Moderate alcohol consumption is an important protective risk factor for many autoimmune diseases. This study examined the association between alcohol consumption and autoimmune hypothyroidism in a population-based, case-control study in Denmark (1997-2001).
Patients with newly diagnosed autoimmune overt hypothyroidism (n = 140) were prospectively identified in a population (2,027,208 person-years of observation), and their matched controls with normal thyroid function (n = 560) were recruited from the same population. Participants gave information on alcohol intake, smoking, previous diseases, education, and family history of hypothyroidism. The association between alcohol intake and development of hypothyroidism was analysed in conditional regression models.
Hypothyroid cases had reported a lower alcohol consumption than controls (median units of alcohol (12 g) per week: 3 vs 5, P = 0.002). In a multivariate regression model, alcohol consumption was associated with a reduction in risk for development of overt autoimmune hypothyroidism. Odds ratios (95% confidence interval) compared with the reference group with a recent (last year) consumption of 1-10 units of alcohol per week were as follows: 0 units/week, 1.98 (1.21-3.33); 11-20 units/week, 0.41 (0.20-0.83); and >/= 21 units/week, 0.90 (0.41-2.00). Similar results were found for maximum previous alcohol consumption during a calendar year. No interaction was found with type of alcohol consumed (wine vs beer), sex, or region of inhabitancy.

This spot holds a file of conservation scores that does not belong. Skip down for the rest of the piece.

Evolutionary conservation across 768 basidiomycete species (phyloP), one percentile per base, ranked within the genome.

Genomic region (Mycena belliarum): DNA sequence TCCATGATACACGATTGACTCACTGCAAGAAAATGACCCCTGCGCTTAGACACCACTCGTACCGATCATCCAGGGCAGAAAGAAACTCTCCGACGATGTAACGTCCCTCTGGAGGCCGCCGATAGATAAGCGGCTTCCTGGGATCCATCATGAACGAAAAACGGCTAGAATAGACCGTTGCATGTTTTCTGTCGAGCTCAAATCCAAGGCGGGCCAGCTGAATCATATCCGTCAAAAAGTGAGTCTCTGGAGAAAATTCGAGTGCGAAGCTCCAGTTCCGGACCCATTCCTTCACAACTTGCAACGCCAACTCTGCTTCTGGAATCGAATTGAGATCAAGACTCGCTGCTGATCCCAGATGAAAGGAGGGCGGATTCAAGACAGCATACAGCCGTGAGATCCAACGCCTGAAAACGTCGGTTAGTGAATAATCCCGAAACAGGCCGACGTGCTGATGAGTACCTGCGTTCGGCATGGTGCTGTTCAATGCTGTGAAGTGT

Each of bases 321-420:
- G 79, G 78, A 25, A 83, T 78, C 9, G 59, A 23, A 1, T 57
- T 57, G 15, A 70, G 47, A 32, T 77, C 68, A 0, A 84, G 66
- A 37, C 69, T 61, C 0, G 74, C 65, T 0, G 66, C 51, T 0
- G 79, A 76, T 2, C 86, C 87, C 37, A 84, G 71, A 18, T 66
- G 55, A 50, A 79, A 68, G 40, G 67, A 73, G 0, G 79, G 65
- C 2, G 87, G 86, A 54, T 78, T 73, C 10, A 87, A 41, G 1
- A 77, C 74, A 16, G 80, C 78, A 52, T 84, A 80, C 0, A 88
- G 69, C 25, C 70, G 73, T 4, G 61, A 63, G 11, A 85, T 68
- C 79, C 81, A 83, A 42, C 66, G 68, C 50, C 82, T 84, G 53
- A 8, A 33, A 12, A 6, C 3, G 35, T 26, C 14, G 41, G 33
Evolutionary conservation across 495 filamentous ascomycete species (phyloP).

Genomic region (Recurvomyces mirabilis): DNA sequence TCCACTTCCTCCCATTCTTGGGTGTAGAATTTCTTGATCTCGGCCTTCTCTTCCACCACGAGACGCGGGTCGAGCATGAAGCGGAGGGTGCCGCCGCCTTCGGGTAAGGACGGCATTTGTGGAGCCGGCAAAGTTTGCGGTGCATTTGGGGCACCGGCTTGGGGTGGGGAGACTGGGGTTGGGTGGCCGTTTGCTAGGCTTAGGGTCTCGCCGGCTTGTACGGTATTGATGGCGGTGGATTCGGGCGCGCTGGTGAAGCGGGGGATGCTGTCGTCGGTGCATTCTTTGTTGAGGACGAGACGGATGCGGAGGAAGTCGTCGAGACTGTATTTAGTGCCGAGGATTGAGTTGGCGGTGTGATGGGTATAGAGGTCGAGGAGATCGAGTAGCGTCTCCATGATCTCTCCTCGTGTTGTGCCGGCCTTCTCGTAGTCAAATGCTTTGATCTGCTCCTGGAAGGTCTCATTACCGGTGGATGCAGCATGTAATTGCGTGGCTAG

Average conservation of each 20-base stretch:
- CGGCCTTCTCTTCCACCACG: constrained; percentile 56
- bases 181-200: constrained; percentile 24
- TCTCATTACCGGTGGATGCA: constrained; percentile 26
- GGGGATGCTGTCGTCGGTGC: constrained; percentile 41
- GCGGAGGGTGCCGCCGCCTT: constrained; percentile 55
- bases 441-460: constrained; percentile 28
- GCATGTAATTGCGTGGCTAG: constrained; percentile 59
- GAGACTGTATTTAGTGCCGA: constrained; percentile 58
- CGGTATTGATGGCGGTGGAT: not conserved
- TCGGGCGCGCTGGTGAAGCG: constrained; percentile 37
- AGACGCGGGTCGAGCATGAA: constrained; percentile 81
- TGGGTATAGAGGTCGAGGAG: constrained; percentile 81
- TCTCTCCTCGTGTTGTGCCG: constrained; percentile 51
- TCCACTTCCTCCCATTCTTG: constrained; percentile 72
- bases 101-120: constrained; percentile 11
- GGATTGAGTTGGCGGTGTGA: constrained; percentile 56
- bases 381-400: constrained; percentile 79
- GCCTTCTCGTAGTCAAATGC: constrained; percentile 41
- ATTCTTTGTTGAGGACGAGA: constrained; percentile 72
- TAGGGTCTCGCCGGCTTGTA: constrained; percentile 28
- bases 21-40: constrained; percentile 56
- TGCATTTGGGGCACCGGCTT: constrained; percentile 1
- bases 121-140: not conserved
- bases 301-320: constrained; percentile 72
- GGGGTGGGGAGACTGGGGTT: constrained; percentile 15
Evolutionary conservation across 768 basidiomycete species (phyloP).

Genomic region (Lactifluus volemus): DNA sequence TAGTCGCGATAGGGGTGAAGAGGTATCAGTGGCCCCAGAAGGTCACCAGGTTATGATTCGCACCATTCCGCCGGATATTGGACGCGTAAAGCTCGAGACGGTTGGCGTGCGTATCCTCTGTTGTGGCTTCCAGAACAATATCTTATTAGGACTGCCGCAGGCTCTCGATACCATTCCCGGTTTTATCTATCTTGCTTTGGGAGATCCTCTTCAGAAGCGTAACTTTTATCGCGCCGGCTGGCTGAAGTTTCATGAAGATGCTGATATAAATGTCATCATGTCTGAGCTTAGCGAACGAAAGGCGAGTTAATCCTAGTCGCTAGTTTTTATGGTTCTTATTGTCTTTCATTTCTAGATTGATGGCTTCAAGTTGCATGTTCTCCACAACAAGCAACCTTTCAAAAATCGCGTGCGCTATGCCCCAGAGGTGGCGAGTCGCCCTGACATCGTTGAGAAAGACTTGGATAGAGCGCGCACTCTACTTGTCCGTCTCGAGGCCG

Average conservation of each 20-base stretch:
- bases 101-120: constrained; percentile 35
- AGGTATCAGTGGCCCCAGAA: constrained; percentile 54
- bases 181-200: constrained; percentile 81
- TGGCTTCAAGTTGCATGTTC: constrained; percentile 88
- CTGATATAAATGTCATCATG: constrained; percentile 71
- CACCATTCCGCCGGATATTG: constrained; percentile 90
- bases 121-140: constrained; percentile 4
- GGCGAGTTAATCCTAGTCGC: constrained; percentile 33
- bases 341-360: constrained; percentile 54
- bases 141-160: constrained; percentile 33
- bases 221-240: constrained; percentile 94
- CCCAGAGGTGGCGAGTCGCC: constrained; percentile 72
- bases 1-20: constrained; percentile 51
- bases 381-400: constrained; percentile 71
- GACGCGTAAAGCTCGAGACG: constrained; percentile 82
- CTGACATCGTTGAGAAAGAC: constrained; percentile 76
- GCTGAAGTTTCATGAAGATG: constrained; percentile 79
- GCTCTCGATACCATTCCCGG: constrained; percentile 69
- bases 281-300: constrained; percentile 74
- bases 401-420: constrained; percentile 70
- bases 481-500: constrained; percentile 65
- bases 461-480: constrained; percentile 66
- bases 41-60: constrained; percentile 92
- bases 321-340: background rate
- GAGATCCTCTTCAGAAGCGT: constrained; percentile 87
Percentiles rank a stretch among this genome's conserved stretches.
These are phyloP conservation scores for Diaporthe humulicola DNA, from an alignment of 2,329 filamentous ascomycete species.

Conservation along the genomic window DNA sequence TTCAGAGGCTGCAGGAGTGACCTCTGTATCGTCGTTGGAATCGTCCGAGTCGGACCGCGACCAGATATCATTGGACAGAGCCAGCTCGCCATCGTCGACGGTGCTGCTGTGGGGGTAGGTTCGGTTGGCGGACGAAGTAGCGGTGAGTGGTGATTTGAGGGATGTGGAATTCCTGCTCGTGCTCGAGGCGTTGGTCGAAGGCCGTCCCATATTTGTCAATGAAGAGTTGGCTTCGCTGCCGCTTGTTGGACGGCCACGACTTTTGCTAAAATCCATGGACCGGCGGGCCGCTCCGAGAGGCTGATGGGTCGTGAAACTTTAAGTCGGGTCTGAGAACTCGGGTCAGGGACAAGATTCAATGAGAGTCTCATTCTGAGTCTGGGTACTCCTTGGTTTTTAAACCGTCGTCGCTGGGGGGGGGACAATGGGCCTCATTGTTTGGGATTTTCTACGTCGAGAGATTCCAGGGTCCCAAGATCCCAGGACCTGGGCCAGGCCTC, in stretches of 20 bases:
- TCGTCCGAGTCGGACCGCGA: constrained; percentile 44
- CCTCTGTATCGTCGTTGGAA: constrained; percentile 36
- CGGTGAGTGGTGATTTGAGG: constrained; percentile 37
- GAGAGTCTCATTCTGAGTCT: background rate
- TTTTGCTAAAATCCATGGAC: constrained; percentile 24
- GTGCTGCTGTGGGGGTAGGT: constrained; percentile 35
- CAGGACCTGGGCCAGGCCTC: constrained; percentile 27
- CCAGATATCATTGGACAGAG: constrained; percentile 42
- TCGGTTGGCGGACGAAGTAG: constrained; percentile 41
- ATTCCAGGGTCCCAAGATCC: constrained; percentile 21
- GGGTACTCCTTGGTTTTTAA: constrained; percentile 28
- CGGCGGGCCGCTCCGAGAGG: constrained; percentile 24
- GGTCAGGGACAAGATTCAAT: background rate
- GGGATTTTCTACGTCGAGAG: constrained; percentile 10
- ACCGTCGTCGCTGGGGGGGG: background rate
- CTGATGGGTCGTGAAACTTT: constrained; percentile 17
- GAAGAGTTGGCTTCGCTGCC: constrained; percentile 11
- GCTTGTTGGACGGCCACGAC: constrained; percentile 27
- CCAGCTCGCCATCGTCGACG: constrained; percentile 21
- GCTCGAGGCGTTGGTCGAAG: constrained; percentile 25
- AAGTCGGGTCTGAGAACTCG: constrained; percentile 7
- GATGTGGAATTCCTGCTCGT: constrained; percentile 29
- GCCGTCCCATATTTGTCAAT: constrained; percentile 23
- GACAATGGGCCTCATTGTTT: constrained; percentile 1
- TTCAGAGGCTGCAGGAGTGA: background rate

The researchers conclude that alcohol consumption seems to confer considerable protection against development of overt autoimmune hypothyroidism irrespective of sex and type of alcohol consumed.
Source: Moderate alcohol consumption may protect against overt autoimmune hypothyroidism: a population-based case-control study. Carle A; Pedersen IB; Knudsen N; Perrild H; Ovesen L; Rasmussen LB; Jorgensen T; Laurberg P. European Journal of Endocrinology. Vol 167, No 4, 2012.